A high certification rating on a building means very little if the building doesn't deliver the predicted efficiencies. Day-to-day operations can make or break a building's overall performance, and demonstrating the efficacy of high-performance buildings based on real-life operations—rather than depending on performance predictions based on models—is becoming an area of concern for green building proponents and critics alike. Bridging the gap between predicted performance and actual performance will be crucial to maintaining the integrity and utility of green building certification systems.

To that end, the U.S. Green Building Council (USGBC) recently launched the Building Performance Initiative to establish a comprehensive collection of data from all nonresidential buildings that have achieved certification under the LEED green building certification system. The program complements a new requirement in LEED, implemented this year, for ongoing performance data reporting. It also will establish a method for analyzing the collected data and will provide feedback to building owners to help them address gaps between predicted and actual building performance.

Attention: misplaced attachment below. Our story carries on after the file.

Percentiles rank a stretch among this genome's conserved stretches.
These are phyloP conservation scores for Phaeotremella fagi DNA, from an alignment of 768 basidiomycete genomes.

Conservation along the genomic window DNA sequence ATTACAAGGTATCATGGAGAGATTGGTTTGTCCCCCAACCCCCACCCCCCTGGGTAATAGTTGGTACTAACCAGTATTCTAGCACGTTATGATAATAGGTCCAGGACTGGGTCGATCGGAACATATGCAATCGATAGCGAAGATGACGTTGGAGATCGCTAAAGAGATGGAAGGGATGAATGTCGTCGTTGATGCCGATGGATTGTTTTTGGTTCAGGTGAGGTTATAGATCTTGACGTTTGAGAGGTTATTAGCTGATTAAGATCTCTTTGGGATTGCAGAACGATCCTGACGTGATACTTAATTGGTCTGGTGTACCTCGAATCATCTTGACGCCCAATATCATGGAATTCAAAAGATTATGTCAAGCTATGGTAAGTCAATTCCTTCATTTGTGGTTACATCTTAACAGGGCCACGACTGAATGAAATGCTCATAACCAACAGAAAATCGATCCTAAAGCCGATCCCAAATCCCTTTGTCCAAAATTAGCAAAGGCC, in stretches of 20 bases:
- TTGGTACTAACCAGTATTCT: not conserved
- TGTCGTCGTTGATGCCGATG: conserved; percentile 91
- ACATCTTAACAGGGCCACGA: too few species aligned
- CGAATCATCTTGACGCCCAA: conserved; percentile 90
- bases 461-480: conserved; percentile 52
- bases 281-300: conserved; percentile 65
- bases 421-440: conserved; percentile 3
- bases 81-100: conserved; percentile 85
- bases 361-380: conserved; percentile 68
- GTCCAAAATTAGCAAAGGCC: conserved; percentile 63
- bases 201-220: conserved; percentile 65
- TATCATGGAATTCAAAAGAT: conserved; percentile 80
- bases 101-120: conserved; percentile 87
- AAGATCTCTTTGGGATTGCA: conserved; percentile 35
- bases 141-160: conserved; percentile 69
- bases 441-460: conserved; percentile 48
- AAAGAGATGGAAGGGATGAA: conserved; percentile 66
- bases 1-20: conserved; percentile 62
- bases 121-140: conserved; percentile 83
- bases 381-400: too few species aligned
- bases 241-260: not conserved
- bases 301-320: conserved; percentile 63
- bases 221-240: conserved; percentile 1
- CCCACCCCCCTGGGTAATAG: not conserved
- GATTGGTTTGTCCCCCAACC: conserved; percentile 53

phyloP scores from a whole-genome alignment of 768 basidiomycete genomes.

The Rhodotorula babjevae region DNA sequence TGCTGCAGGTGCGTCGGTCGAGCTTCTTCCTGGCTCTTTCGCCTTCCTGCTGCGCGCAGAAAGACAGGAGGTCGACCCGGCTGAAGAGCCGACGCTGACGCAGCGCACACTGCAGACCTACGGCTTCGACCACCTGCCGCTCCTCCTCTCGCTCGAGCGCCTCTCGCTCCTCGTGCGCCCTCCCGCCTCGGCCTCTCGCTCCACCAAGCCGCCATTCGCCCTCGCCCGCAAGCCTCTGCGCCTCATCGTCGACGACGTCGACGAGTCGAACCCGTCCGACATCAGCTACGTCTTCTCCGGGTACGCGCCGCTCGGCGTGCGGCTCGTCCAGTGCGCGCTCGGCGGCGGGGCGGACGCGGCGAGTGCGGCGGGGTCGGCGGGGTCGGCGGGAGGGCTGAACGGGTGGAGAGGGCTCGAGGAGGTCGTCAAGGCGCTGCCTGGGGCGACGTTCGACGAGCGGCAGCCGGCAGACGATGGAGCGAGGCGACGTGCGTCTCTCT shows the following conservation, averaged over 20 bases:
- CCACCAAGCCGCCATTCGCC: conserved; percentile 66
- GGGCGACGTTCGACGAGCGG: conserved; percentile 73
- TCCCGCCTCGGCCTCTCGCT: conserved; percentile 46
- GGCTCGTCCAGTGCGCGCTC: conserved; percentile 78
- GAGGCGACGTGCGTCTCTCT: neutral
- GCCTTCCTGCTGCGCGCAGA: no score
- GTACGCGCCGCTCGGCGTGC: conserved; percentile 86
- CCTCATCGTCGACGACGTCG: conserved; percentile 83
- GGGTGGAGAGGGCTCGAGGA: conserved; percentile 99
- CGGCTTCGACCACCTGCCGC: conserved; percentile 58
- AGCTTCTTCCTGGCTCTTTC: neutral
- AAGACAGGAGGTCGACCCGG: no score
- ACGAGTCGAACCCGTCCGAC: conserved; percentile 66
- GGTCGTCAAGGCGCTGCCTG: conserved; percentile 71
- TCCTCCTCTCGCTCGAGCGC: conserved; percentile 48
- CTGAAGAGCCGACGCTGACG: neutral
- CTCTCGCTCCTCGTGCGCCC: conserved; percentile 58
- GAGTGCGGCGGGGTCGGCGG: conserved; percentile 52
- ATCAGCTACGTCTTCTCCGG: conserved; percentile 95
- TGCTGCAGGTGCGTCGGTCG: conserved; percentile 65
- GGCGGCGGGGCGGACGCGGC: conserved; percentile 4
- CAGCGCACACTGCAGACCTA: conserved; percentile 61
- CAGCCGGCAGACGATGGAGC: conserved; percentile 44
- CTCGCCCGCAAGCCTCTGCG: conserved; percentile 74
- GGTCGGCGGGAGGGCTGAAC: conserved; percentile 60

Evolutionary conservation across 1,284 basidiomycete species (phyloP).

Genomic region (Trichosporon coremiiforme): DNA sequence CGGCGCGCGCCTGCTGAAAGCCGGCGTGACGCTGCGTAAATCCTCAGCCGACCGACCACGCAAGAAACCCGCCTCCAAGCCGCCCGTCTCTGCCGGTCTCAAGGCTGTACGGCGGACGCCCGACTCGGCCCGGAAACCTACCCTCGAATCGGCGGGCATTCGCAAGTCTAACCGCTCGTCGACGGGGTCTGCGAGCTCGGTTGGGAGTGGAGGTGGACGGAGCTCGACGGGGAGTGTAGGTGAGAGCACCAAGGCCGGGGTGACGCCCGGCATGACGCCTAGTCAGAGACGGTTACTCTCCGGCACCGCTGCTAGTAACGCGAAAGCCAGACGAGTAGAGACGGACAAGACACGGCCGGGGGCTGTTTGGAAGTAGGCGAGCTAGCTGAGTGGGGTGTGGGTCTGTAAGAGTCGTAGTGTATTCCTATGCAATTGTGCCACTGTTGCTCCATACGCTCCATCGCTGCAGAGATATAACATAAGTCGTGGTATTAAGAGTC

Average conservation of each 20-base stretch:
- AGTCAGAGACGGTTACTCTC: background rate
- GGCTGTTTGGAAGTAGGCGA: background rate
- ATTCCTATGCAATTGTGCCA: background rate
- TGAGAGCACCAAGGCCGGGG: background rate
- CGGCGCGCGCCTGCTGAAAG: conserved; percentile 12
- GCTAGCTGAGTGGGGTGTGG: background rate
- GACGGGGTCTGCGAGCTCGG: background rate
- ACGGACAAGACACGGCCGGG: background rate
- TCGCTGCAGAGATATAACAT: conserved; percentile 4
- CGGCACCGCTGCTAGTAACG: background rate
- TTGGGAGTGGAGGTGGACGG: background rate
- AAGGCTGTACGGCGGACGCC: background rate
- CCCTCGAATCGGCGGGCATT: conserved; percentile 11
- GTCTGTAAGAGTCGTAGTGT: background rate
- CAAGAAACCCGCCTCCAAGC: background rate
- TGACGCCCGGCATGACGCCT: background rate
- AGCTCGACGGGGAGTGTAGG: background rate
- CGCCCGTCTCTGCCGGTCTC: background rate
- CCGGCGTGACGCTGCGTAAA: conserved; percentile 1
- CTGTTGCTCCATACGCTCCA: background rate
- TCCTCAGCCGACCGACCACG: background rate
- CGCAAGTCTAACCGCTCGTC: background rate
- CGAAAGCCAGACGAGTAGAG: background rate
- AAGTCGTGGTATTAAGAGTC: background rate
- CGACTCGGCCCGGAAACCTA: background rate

"The initiative is about gathering knowledge about building performance in a way no one has ever done before," Scot Horst, USGBC's LEED senior vice president, said in a statement about the program. "The information that we collected from our certified projects is a workable, holistic approach for achieving better-performing buildings." According to Horst, the USGBC recognizes the issues that affect a building's ability to perform at a high efficiency, including those challenges introduced by building users. In launching the Building Performance Initiative, USGBC aims to "establish a national roadmap to optimize building performance," he adds.

In September and October, the USGBC will hold four Building Performance Initiative summits around the United States; the events will give attendees an opportunity to preview the data-collection agenda and proposed analysis methodology and to provide feedback and share their stories of performance successes and challenges. The results of these summits will be reported at the First Annual Building Performance Summit during the 2009 Greenbuild International Conference and Expo, to be held November 11–13 in Phoenix.

"With the right kind of information, it will be much easier to see what areas are really driving performance and what areas need to be addressed," Horst said.